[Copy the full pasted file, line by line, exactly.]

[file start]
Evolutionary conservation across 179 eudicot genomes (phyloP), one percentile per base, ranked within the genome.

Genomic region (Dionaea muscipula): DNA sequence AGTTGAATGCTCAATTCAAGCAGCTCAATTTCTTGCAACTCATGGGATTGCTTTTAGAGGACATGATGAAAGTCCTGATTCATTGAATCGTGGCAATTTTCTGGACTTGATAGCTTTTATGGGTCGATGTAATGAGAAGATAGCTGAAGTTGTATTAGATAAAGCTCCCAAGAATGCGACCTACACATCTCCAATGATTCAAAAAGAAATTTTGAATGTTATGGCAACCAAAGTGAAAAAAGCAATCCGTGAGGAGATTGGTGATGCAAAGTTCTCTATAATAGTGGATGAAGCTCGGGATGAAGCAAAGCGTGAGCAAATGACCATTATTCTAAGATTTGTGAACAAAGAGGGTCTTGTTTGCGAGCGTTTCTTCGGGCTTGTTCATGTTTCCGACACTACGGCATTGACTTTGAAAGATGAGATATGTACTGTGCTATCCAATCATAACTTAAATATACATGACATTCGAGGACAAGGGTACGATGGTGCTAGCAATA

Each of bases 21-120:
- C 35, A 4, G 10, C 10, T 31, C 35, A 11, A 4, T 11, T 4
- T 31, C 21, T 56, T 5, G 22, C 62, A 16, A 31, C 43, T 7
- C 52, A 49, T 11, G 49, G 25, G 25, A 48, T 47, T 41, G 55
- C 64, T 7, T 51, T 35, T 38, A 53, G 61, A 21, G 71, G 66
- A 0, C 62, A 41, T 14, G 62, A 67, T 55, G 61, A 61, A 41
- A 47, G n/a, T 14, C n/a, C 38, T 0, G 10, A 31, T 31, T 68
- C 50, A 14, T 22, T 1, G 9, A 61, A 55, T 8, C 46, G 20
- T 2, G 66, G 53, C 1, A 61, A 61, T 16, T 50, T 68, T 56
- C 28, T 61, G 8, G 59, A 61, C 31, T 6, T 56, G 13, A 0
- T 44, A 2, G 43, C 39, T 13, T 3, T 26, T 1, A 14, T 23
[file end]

Evolutionary conservation across 179 eudicot genomes (phyloP), one percentile per base, ranked within the genome.

Genomic region (Dionaea muscipula): DNA sequence AGTTGAATGCTCAATTCAAGCAGCTCAATTTCTTGCAACTCATGGGATTGCTTTTAGAGGACATGATGAAAGTCCTGATTCATTGAATCGTGGCAATTTTCTGGACTTGATAGCTTTTATGGGTCGATGTAATGAGAAGATAGCTGAAGTTGTATTAGATAAAGCTCCCAAGAATGCGACCTACACATCTCCAATGATTCAAAAAGAAATTTTGAATGTTATGGCAACCAAAGTGAAAAAAGCAATCCGTGAGGAGATTGGTGATGCAAAGTTCTCTATAATAGTGGATGAAGCTCGGGATGAAGCAAAGCGTGAGCAAATGACCATTATTCTAAGATTTGTGAACAAAGAGGGTCTTGTTTGCGAGCGTTTCTTCGGGCTTGTTCATGTTTCCGACACTACGGCATTGACTTTGAAAGATGAGATATGTACTGTGCTATCCAATCATAACTTAAATATACATGACATTCGAGGACAAGGGTACGATGGTGCTAGCAATA

Each of bases 21-120:
- C 35, A 4, G 10, C 10, T 31, C 35, A 11, A 4, T 11, T 4
- T 31, C 21, T 56, T 5, G 22, C 62, A 16, A 31, C 43, T 7
- C 52, A 49, T 11, G 49, G 25, G 25, A 48, T 47, T 41, G 55
- C 64, T 7, T 51, T 35, T 38, A 53, G 61, A 21, G 71, G 66
- A 0, C 62, A 41, T 14, G 62, A 67, T 55, G 61, A 61, A 41
- A 47, G n/a, T 14, C n/a, C 38, T 0, G 10, A 31, T 31, T 68
- C 50, A 14, T 22, T 1, G 9, A 61, A 55, T 8, C 46, G 20
- T 2, G 66, G 53, C 1, A 61, A 61, T 16, T 50, T 68, T 56
- C 28, T 61, G 8, G 59, A 61, C 31, T 6, T 56, G 13, A 0
- T 44, A 2, G 43, C 39, T 13, T 3, T 26, T 1, A 14, T 23